Often overlooked, Neath Abbey is a stunning example of a Cistercian monastry. Once the largest abbey in Wales, its substantial ruins can still be seen and enjoyed today.

The abbey itself was established in 1129AD, when Richard I de Grenville, one of the Twelve Knights of Glamorgan, gave a portion of his estate to Savignic monks from western Normandy. The abbey was dissolved in 1539 during Henry VIIIs Dissolution of the Monasteries, and the land was gifted to Richard Williams. It was eventually owned by Sir John Herbert in 1600, who built a substantial Tudor mansion occupying part of the cloisters. During our visit, there was much renovation work ongoing around the mansion, which looked very impressive from afar.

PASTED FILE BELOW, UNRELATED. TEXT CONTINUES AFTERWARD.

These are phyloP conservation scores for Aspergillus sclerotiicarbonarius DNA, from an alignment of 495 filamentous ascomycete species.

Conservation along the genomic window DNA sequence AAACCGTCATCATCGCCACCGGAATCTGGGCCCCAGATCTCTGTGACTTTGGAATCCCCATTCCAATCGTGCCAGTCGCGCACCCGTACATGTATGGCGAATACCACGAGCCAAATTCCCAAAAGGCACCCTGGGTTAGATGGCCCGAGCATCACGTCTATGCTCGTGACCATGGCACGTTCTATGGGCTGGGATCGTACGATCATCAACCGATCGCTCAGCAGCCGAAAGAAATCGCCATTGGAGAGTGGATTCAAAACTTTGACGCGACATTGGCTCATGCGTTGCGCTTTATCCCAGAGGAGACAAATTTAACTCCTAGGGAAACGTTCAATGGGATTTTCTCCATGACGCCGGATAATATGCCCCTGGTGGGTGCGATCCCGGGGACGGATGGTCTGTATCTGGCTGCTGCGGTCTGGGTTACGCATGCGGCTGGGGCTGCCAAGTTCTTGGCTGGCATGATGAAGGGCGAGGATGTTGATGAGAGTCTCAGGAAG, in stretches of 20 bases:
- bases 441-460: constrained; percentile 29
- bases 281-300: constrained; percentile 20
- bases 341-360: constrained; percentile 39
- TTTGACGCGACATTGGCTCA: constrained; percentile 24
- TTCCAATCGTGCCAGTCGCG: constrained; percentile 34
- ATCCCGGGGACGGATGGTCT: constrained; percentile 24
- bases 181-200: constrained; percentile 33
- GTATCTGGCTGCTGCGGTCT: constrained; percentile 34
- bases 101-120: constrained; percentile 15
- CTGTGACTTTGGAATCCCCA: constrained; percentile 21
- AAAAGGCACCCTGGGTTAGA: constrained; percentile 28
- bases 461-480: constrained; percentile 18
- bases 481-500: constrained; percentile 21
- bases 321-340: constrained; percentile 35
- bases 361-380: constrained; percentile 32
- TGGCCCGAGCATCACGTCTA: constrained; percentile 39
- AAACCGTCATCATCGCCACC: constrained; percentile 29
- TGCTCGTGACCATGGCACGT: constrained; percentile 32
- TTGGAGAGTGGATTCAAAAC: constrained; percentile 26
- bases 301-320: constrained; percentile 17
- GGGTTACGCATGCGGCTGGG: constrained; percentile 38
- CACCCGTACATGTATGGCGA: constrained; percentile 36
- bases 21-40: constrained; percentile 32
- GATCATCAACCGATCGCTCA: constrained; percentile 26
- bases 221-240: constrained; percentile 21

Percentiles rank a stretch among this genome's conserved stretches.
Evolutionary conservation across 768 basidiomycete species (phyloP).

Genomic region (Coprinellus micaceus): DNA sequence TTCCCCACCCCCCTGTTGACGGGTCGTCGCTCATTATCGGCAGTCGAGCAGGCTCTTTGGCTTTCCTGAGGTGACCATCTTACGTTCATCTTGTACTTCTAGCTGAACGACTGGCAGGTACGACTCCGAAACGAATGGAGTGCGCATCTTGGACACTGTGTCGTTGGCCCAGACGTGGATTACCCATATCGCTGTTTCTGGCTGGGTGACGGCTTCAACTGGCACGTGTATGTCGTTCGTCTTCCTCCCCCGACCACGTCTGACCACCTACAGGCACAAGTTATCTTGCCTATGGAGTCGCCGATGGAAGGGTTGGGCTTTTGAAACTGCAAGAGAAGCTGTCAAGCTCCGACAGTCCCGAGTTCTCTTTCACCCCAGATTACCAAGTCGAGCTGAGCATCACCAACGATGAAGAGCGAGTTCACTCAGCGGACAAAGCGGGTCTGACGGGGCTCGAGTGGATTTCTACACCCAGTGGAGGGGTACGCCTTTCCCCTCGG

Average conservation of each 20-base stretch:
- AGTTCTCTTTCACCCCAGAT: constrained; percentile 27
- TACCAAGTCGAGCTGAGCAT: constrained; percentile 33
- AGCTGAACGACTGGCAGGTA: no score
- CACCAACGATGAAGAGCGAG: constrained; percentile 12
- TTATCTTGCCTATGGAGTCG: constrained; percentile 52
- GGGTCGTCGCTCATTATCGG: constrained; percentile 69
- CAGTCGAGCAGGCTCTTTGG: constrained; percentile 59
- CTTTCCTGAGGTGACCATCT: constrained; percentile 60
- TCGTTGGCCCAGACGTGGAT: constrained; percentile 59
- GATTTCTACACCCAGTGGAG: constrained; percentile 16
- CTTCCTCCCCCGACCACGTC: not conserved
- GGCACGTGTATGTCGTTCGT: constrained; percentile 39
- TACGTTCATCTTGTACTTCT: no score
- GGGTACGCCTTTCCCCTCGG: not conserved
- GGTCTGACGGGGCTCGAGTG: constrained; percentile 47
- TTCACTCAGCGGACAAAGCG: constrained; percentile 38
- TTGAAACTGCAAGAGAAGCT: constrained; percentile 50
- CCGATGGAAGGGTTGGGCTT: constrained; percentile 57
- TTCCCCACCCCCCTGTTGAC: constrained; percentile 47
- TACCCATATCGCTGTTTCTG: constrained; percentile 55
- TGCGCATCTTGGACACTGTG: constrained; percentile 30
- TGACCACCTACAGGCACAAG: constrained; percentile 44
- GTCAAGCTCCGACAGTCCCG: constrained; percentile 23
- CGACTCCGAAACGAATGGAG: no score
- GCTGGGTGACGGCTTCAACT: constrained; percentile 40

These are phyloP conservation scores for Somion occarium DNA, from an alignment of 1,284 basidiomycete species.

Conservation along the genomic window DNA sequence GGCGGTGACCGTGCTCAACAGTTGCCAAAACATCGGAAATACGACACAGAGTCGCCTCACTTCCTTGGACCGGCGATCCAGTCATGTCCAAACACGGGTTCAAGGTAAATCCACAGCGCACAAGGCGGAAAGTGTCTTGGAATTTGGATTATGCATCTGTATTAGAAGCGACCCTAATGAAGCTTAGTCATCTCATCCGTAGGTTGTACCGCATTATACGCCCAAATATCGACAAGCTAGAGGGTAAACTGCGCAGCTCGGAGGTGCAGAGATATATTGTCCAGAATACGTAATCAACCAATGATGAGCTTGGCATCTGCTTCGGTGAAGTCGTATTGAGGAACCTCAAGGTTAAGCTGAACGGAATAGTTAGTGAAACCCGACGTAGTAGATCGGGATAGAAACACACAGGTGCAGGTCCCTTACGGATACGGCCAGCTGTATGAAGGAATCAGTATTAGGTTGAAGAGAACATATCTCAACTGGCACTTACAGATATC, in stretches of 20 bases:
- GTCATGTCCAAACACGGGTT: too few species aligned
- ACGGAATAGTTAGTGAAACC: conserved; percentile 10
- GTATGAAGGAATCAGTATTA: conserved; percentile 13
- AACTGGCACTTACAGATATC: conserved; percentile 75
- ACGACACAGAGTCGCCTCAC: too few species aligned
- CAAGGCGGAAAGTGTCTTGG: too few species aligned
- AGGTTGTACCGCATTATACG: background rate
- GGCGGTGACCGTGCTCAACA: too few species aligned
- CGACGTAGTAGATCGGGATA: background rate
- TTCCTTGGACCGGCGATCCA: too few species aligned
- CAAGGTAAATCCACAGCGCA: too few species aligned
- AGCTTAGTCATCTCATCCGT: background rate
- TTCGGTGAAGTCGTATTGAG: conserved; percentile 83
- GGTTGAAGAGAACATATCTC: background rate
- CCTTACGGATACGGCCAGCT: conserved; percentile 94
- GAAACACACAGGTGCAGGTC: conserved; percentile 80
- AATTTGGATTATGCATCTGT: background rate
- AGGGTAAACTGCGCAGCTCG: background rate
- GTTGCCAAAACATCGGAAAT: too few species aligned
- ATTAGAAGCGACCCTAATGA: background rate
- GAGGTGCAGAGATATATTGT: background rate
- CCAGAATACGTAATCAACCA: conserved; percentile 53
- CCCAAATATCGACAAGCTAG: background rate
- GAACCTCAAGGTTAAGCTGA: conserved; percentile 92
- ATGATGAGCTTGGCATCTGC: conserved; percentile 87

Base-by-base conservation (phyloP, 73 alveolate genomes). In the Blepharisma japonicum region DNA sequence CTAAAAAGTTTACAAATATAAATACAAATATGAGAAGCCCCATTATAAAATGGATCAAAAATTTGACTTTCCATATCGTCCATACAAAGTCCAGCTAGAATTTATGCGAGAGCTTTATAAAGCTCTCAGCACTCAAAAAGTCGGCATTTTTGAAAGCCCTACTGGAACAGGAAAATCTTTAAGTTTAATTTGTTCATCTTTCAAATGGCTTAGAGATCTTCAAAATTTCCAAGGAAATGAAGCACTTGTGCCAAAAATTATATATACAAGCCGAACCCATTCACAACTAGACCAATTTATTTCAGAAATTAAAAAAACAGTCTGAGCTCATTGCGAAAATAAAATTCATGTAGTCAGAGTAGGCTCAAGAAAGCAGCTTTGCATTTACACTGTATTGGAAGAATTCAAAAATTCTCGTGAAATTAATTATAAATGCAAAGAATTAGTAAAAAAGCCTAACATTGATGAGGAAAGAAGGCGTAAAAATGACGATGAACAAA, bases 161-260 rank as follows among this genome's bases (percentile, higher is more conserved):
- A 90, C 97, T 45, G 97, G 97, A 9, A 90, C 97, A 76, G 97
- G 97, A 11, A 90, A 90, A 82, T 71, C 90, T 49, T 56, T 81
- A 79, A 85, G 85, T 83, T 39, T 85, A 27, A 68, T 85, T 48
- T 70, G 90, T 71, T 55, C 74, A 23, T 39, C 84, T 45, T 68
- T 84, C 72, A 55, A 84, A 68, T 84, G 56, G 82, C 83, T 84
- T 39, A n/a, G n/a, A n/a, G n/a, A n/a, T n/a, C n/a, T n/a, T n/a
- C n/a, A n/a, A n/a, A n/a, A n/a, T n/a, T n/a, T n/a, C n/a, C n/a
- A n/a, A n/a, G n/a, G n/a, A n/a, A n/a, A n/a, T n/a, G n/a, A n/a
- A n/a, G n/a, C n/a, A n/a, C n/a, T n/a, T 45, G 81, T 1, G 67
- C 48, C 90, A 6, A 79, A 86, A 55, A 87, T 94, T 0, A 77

During its time as an abbey, Neath Abbey enjoyed being one of Wales' most wealthy abbey, with around 50 monks living here, alongside a larger number of lay brothers who worked on the estate. During its later life, the abbey became a copper smelting plant with furnaces, workshops and ironworks next door!

For more information, visit this page on the CADW website.

Admission: Free